16 Child Custody Factors in Pennsylvania Guide for Parents

Schwartz, Fox & Saltzman, LLC. – Philadelphia Divorce Lawyers

In Pennsylvania, divorcing parents often share joint legal and physical custody of their children. In many cases, parents can agree on the child custody arrangement. In others, a judge must decide what child custody arrangement is in the best interests of the child. To determine what arrangement is in best interest of the child, a Judge will weigh Pennsylvania’s 16 statutory factors to consider when awarding custody.

Are you having trouble negotiating your child custody arrangement? Are you concerned about whether you will get custody of your children? Are you worried you won’t see your children enough?

We can help with your child custody case. Our Philadelphia child custody lawyers have over 40 years of experience negotiating and litigating child custody matters, and we can help you and your children get the best possible custody arrangement. Call us to schedule a consultation.

The 16 Statutory Child Custody Factors in Pennsylvania

Bear in mind that these factors do not weigh equally in determining what child custody arrangement is best for your child. If a parent is unfit for any reason, that will outweigh any other factor. Also know that these factors are gender-neutral and do not weigh in favor of either party.

When neither parent is able or willing to care for a child, an adult who has a special relationship with the child, as defined by Pennsylvania child custody laws can file for child custody in PA.

1. The willingness of each parent to allow and encourage the child to spend time with the other parent.

Pennsylvania child custody law recognizes both the right of parents to have a parent-child relationship with their children and the right of children to have a relationship with both parents. If one parent is unwilling to allow the child to visit the other, or if that parent actively discourages the child from visiting, that will factor against them in determining child custody arrangements.

2. Whether there is a history of child abuse in the party’s household and which parent can best keep the child safe.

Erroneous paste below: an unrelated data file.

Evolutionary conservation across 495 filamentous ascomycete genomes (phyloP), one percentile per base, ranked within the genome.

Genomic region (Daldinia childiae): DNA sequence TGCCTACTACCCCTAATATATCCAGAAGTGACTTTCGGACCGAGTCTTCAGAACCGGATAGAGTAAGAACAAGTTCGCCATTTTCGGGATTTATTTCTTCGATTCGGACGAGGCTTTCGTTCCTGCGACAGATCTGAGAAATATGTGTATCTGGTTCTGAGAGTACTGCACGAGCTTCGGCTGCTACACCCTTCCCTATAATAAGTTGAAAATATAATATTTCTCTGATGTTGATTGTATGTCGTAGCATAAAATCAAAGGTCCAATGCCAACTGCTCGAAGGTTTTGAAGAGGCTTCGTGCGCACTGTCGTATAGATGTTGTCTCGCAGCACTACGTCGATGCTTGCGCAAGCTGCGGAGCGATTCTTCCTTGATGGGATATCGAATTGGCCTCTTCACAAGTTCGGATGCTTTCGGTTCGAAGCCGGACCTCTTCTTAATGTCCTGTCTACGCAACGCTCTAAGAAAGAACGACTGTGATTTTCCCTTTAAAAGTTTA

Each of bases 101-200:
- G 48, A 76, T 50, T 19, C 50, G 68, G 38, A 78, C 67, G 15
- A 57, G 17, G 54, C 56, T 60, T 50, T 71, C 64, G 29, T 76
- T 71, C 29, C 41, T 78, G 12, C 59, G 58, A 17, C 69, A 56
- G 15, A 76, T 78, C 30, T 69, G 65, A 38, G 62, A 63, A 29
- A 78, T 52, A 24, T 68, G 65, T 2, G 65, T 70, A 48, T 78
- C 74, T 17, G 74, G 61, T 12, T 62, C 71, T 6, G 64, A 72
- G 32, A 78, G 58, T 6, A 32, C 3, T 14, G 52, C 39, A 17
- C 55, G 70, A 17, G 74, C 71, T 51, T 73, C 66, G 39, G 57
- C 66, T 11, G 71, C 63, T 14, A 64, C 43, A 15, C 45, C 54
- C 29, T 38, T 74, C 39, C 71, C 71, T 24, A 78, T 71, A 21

This factor will weigh heavily in the judge’s decision. If Pennsylvania Child Welfare Services has been involved with the family, the Judge will take testimony from them, as well as testimony from physicians or any other party with knowledge of any present and past abuse committed.

Domestic violence or child abuse can be physical, emotional, sexual, or all three. A Judge will craft a custody arrangement to ensure adequate physical safeguards and keep the child safe from further abuse.

3. Current parental duties performed by each parent for the child.

Parental duties can include:

  • Providing suitable safe, clean housing
  • Providing meals
  • Clothing
  • Bathing
  • Education
  • Providing medical care
  • Encouraging relationships with family and friends
  • Attending to the child’s emotional and physical needs

If either parent currently performs most of the physical care of the child, that will weigh in their favor in determining who Is awarded physical custody of the child.

4. Maintaining stability and continuity in the child’s education, family life, and activities.

This factor supports the continuation of the status quo. Children’s lives can be significantly disrupted by divorce. Keeping all other aspects of life as normal as possible under the circumstances is the goal of this factor.

5. The availability of the child’s extended family.

This factor favors a child custody arrangement that allows the child access to grandparents, aunts, uncles, cousins, and others.

6. The child’s sibling relationships.

What child custody arrangement will preserve the children’s relationship with each other? In the case of blended families, this can work both ways – sometimes custody is split and physical custody is awarded to the children’s natural parents.

7. The child’s preference.

If a child is mature enough to express a reasoned preference for who they wish to live with, the judge will take that preference into consideration. A preference of one parent over the other because they are more lenient or have a bigger house is not taken into consideration.

8. Whether there have been attempts at parental alienation.